Social Studies Activities for Preschoolers

Instructor: Grace Pisano

Grace has a bachelor's degree in history and a master's degree in teaching. She previously taught high school in several states around the country.

When introduced to social studies concepts at a young age, students begin to make connections to the use of social studies in everyday life. In this asset you will find resources for your preschool aged students.

Social Studies for Early Learners

While it is normally considered a topic for older students, even preschoolers can be introduced to the major themes from the social studies topics of history, economics, political science, and geography. This lesson contains activities that allow for both group and individual work and, in doing these activities, your young students will learn how social studies connects to the real world.

History - Biography Book

For the history activity, read students a children's biography about someone from history. There are many excellent, illustrated children's biographies. When picking a book, think about things your students are passionate about or a theme for the month (for example, if implementing this in February, you may want to pick a biography for Black History Month). Before reading students the book, explain to them that biographies are books about people who have made such an impact on the world that they are remembered for hundreds of years after they lived. After reading the book, ask students what made the person so special. Then have students draw a picture of the person and then use these pictures to create a historic bulletin board. This would be an easy activity to repeat monthly.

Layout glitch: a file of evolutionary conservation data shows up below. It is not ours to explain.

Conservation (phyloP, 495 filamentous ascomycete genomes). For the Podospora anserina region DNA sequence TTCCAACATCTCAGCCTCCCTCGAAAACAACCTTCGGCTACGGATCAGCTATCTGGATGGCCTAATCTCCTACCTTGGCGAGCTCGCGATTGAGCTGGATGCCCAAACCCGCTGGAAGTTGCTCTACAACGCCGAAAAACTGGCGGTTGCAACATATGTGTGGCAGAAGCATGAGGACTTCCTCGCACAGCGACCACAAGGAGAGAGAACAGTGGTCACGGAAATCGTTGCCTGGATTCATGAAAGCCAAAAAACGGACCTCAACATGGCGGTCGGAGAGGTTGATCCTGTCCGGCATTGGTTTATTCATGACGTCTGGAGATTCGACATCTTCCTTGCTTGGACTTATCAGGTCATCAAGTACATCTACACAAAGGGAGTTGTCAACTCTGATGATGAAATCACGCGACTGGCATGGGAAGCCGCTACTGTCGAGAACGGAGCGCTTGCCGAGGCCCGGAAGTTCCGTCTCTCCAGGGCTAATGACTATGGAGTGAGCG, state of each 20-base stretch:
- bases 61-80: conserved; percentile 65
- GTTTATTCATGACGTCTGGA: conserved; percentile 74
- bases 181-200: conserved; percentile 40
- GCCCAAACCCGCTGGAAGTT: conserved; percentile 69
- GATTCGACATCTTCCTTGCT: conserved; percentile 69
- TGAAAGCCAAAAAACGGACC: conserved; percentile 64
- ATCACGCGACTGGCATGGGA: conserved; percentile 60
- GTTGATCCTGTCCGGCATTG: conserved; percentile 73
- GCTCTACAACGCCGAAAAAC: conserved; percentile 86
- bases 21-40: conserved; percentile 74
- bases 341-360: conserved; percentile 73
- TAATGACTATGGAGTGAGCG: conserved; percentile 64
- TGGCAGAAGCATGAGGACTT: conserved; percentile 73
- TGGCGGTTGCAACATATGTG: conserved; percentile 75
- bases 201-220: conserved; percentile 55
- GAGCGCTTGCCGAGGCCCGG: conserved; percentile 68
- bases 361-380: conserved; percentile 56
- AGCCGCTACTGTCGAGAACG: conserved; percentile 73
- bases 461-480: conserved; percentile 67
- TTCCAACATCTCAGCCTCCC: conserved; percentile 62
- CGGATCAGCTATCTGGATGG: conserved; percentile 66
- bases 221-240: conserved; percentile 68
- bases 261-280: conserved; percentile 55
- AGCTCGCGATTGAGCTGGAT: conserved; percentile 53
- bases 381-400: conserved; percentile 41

• Materials Needed: Biography children's book, copy paper, coloring materials

Economics - Sorting Coins

For this activity, you will teach students about the quarter, dime, nickel and penny. You can begin by showing students enlarged pictures of the coins and the actual coins. For each piece of money, tell students how much it is worth. You can also talk about colors, people and images on the coins and what they each say. After teaching students about the coins, put them into small groups to sort coins. Depending on the resources you have available, you could either give them real coins or use play coins. Begin by having students sort them into groups by coin. Other ways to sort them include color, in groups of smallest to largest and by heads or tails side up.

  • Materials Needed: Coins or coin manipulatives, enlarged pictures of each coin

Political Science - The American Flag

For this activity, you will be teaching students about the American flag. Begin by having students identify the colors and shapes on the flag. Then, ask how many red stripes and white stripes there are. Count them together. Ask how many stars there are (you will probably get some fun answers!). Tell students that there are 50 stars, one for each state in the country.

After talking about the flag, read a book about the Pledge of Allegiance or watch a short video that says the pledge. You can try teaching students the pledge by putting the words to a tune or practicing for a few minutes at the start of each day. When doing the pledge, there is a great opportunity for movement as you teach students the importance of standing up and putting their right hand over their heart.

  • Materials Needed: American flag, book or video about the Pledge of Allegiance

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